Various studies have focused on the response of cyanobacteria to changes in the environment, by considering a range of omics data , , , which allow constraining the model. On the basis of these results, we were aiming to develop a method that would permit the identification and analysis of isoenzymes in a one-compartment system and within a reasonable amount of time (days to weeks). We here particularly focus on PGMs because of their key position in regulating the flux of carbon through the Calvin-Benson cycle and its export into glycolysis in cyanobacteria. This position of PGMs in the metabolic network makes it necessary to establish a complex model (Fig. 1).
We started with the simplest scenario, encoding only one PGM, which is a common approach to un-constrained kinetic modeling. Although this approach cannot reveal anything about the regulation of catalyzed reactions in the un-constrained model, it is yet unknown if the outcome based on the constrained model can reveal some additional information about the system regulation or not. We therefore run a set of independent parameter estimations in high CO2 for a single PGM and used these values in numerical simulations. The quality of the estimates is evaluated by comparing the quality of match of simulations with metabolic data, separately for preferred substrate, 3-phosphoglycerate (3PGA) and product, 2-phosphoglycerate (2PGA), in low CO2 (for details see Materials and Methods).
The results are striking. The analysis reveals two trends, showing that one PGM provides a match either for preferred substrate or preferred product (Fig. 3) but never for both. Moreover, these trends indicate an impact of transcriptomic regulation, which affects Vmax in the enzymatic kinetics that describes the PGM. The first trend, exhibiting robustness in the system behavior (Fig. 3, black solid line), is associated with down-regulated PGM4. The other one (Fig. 3, gray contours), connected with up-regulated PGM2, shows a high sensitivity towards variations in the kinetic parameters (Keq and kM). This pattern was tested for a broad range of Keq and kM values (Fig. 4, solid squares). Furthermore, we can observe both, a very good and bad match, with experimental data (Fig. 3, gray contours), implying a major role in the kinetic regulation of the system. Taken together, single PGM cannot regulate the interconversion between 3PGA and 2PGA, however, the single isoenzyme scenario has provided valuable information about the requirements for homeostasis of this metabolic crossroad.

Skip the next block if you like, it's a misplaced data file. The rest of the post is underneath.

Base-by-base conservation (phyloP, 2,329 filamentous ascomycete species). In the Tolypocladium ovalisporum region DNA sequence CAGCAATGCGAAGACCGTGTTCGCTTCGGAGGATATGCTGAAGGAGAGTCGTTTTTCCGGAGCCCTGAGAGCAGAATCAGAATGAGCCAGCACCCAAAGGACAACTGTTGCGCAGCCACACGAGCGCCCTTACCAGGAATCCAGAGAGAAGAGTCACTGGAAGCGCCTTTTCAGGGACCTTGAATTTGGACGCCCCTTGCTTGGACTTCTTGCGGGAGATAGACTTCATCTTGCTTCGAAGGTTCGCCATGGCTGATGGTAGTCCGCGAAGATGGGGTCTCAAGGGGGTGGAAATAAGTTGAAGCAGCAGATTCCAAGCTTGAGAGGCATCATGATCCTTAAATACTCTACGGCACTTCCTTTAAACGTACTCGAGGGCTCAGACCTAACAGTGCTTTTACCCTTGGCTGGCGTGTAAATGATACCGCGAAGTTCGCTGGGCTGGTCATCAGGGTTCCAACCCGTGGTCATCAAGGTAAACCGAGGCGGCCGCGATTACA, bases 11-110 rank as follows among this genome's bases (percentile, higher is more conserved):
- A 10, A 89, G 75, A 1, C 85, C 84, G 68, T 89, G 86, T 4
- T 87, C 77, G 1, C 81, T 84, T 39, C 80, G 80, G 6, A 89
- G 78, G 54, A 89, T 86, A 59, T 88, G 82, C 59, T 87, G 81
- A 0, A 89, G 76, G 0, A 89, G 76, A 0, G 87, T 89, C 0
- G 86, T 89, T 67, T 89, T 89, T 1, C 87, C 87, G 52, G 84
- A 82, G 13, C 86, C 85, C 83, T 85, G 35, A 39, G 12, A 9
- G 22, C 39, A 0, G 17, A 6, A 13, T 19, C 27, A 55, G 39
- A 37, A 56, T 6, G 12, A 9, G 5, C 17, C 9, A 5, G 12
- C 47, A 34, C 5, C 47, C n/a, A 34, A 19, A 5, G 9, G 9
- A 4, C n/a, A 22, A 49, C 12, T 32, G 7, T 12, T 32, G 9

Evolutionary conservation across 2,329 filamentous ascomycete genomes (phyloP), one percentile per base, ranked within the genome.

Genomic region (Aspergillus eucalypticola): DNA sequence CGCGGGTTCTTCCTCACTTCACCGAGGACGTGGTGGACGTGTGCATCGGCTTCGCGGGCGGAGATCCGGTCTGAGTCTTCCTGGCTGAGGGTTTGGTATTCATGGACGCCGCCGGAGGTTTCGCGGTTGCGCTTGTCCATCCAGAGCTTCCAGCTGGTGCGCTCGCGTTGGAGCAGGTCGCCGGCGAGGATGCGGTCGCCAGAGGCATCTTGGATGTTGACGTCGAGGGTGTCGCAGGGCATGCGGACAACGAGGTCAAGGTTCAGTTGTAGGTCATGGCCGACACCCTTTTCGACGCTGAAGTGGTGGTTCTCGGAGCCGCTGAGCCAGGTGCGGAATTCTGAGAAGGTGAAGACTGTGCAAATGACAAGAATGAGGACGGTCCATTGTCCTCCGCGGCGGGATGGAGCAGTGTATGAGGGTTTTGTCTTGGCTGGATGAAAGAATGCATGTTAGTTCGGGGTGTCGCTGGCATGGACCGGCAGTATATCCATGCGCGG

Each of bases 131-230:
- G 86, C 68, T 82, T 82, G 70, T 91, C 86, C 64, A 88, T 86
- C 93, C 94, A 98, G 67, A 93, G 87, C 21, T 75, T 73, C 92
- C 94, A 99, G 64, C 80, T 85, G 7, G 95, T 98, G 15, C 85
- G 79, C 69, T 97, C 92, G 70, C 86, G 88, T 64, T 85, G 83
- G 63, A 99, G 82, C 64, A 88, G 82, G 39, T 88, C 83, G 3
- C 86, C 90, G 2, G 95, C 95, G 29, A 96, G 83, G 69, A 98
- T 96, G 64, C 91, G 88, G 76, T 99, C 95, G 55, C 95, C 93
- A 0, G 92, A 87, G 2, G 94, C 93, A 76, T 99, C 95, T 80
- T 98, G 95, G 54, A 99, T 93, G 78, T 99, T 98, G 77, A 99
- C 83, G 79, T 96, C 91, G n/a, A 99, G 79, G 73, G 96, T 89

Figures represent the match between simulated and measured data in low CO2 in dependence of estimated kinetic parameters (Vmax and kM values for preferred substrate and product) in high CO2 for a single PGM scenario.The Vmax, fitted to steady state in high CO2, was modified by the amount of PGM isoforms taken from the changes in mRNA values (one by one) after shift from high to low CO2. Results are shown for randomly chosen set of twenty parameters estimation runs for PGM and the best fit (Nr. 12). The left figure shows the match for preferred product of PGM, 2-phosphoglycerate (2PGA). The black solid line shows the impact of 1.7-fold down-regulated enzyme, corresponding to PGM4; gray contours indicate the difference in matching the data if PGM is 15.4-fold up-regulated (corresponding to PGM2). In order to illustrate the impact of transcriptomic changes for the other two annotated PGMs, the results for 1.4-fold down-regulated (circle) and 2.7-fold up-regulated (square) isoenzymes are presented in the case of the best fit. The right figure shows the match for preferred substrate of PGM, 3-phosphoglycerate (3PGA); colors/lines have the same meaning as for the figure on the left. Notes: 1) the top boundary of axis y shows results equal or worse than match ratio equals to 3, 2) The match ratio is calculated as X/Y where X(Y) is a higher(lower) number from a pair of simulated and experimental values for a particular data point, 3) Fit from high CO2 was included (saved as a result) if the difference between simulated and measured data was smaller than 15%, 4) each point represents an independent simulation run compared to experimental data - the lines improve the perception for the differences in match ratios and have no other meaning.
The values kms and kmp indicate the kM values for the preferred substrate and product (reversibility), respectively. Keq indicates the equilibrium constant. Solid squares denote independent runs of parameter estimation, presented in Fig. 3, for single PGM scenario. The open square denotes the best fit for single PGM scenario. Solid triangles denote independent runs of parameter estimation, presented in Fig. 5, for dual reverse regulated PGMs scenario for PGM beta. The open triangle denotes the best fit for dual reverse regulated PGMs scenario for PGM beta. The open circle denotes the best fit for triple PGMs scenario for PGM gamma. This analysis shows how multiple sets of kinetic parameters match experimental data in one steady state for unconstrainted parameter estimation.